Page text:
That is because “Lukashenka always has played against sovereignty,” given that the “history of his rule is the sad history of how an ignorant Soviet-style dictator for decades has destroyed the statehood of his own country” and put “his unhappy people” in ever more desperate straits.
“When Lukashenka came to power, his country had all the attributes of classical post-Soviet statehood,” Portnikov says. “Lukashenka deprived Belarus of all that he could – its coat of arms, its flag, its hymn, its native language and its parliamentary system. Even the country’s independence day was sacrificed,” replaced with the day of Minsk’s liberation from the Nazis.”
There is no equivalent of such an attack on state sovereignty anywhere else in the entire former Soviet space, the Ukrainian analyst continues.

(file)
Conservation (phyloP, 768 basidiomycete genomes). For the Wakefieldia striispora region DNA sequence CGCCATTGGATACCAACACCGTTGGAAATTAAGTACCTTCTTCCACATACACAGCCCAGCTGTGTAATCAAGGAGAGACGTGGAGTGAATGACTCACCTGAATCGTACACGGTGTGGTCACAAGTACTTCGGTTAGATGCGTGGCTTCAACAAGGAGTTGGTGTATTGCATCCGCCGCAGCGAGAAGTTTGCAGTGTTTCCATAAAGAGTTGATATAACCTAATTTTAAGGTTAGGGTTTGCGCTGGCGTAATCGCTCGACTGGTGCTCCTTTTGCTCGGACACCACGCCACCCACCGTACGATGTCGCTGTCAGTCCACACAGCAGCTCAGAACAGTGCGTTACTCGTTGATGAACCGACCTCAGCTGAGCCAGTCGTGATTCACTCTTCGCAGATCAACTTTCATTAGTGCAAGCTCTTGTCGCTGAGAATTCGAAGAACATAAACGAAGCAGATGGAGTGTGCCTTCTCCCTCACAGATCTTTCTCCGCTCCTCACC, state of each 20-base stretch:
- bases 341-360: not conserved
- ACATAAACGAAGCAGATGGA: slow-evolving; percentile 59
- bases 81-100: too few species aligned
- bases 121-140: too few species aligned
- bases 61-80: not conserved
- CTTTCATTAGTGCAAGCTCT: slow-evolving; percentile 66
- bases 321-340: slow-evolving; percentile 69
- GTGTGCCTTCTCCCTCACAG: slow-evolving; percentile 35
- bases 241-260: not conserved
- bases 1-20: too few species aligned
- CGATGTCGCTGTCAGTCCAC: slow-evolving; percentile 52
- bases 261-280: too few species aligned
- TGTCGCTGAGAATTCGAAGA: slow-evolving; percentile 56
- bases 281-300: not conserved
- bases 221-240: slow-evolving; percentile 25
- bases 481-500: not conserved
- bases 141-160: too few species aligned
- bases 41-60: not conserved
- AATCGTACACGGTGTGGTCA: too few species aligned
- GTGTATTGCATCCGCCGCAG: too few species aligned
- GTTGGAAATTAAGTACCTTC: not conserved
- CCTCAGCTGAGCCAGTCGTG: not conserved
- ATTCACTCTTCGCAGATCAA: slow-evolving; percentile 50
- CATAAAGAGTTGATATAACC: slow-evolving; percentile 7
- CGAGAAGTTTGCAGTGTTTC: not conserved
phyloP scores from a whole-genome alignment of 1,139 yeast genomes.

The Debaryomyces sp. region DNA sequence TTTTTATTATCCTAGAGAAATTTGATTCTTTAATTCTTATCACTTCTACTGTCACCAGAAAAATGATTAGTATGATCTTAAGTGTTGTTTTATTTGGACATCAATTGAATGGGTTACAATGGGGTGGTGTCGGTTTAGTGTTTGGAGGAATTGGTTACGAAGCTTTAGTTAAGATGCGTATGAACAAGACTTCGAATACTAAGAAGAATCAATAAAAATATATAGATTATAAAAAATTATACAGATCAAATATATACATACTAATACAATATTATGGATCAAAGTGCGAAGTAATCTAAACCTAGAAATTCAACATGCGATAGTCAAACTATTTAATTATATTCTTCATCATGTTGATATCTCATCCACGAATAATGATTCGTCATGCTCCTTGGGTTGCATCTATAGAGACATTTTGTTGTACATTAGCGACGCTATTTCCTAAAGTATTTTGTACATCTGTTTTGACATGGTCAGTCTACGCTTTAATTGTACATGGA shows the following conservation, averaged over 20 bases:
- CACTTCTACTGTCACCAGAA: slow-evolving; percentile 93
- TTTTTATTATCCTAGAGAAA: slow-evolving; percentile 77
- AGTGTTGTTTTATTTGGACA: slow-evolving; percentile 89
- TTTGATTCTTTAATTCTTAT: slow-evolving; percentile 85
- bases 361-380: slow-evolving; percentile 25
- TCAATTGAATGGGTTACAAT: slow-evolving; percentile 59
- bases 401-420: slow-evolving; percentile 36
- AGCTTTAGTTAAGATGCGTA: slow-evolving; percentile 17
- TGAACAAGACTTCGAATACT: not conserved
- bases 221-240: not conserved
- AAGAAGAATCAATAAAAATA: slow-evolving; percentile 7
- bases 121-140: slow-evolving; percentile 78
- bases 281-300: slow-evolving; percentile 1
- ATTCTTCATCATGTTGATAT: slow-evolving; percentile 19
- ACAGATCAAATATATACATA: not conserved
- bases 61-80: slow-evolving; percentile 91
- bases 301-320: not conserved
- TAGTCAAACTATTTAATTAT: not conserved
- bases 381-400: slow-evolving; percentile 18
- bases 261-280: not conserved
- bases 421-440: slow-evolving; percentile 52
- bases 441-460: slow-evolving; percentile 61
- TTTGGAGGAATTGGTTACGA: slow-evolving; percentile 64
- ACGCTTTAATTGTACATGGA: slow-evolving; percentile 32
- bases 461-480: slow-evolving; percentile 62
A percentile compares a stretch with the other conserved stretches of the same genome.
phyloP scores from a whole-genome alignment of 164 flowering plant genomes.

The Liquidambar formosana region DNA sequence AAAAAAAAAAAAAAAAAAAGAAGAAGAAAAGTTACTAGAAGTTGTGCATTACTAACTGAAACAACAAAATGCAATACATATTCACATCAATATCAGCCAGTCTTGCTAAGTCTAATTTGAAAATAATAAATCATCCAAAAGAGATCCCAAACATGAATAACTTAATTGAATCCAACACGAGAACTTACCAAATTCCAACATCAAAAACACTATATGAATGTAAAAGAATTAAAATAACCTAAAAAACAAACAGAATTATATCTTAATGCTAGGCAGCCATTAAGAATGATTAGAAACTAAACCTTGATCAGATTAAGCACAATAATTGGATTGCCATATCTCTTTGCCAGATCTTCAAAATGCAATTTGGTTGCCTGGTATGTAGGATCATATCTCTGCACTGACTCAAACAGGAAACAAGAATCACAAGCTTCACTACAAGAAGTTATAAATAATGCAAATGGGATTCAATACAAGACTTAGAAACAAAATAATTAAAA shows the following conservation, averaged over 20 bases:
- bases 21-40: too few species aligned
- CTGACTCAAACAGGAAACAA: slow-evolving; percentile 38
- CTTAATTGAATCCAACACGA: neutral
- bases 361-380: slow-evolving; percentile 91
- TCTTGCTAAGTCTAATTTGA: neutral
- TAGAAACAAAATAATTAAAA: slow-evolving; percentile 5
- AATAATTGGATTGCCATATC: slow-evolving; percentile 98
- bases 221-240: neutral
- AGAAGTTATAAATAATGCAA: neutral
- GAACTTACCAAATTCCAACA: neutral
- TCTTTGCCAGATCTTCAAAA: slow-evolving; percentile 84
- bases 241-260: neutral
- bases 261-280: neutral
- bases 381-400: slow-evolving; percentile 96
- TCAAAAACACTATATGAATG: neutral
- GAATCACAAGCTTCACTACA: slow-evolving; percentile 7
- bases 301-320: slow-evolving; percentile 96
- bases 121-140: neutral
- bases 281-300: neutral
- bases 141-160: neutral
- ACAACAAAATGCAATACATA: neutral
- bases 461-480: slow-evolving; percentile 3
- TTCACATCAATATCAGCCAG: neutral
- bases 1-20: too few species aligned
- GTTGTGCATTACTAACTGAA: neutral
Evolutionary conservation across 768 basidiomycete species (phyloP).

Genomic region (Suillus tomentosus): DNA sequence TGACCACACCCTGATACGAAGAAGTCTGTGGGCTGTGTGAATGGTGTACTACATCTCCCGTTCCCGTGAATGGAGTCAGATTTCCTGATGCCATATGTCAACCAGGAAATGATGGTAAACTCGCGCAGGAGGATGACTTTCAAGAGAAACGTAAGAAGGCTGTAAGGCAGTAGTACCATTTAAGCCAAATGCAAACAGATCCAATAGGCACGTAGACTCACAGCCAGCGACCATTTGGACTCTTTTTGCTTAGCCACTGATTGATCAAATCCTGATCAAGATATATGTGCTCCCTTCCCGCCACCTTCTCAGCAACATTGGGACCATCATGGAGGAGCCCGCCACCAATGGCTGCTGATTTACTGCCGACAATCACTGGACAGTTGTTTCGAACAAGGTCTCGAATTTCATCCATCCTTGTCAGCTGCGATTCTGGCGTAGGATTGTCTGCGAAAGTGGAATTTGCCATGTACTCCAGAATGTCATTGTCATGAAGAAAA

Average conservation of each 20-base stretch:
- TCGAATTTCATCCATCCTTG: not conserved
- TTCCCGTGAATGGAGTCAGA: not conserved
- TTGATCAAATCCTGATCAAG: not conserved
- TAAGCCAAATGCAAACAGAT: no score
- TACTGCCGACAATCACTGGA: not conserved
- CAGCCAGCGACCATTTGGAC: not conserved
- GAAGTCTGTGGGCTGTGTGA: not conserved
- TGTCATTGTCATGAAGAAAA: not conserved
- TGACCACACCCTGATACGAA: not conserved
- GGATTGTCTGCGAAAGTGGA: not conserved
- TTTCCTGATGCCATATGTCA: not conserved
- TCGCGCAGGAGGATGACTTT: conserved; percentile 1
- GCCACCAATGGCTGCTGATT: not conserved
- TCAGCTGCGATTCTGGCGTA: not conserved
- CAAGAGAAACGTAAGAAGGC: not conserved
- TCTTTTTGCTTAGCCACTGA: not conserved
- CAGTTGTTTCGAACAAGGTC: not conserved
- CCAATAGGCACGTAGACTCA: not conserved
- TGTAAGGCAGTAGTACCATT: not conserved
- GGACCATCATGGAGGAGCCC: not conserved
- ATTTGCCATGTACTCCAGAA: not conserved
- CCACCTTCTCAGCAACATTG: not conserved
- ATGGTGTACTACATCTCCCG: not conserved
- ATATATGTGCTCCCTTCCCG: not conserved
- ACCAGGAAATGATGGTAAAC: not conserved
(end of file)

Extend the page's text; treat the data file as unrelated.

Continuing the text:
Russian propagandists without any response from Lukashenka continue to use the Soviet imperial name for the republic, Belorussia, rather than its real name Belarus; and their line on Ukraine, the West and much else is echoed by Lukashenka more consistently than even most Russians do.
His population is cowed by his security services and its brains washed by Russian television. The only thing that Lukashenka cares about is to ensure that all of them view him as necessary. Russia helps him do that by implying its about to annex Belarus. If Moscow stopped threatening the country, its irreplaceable leader would soon be replaced.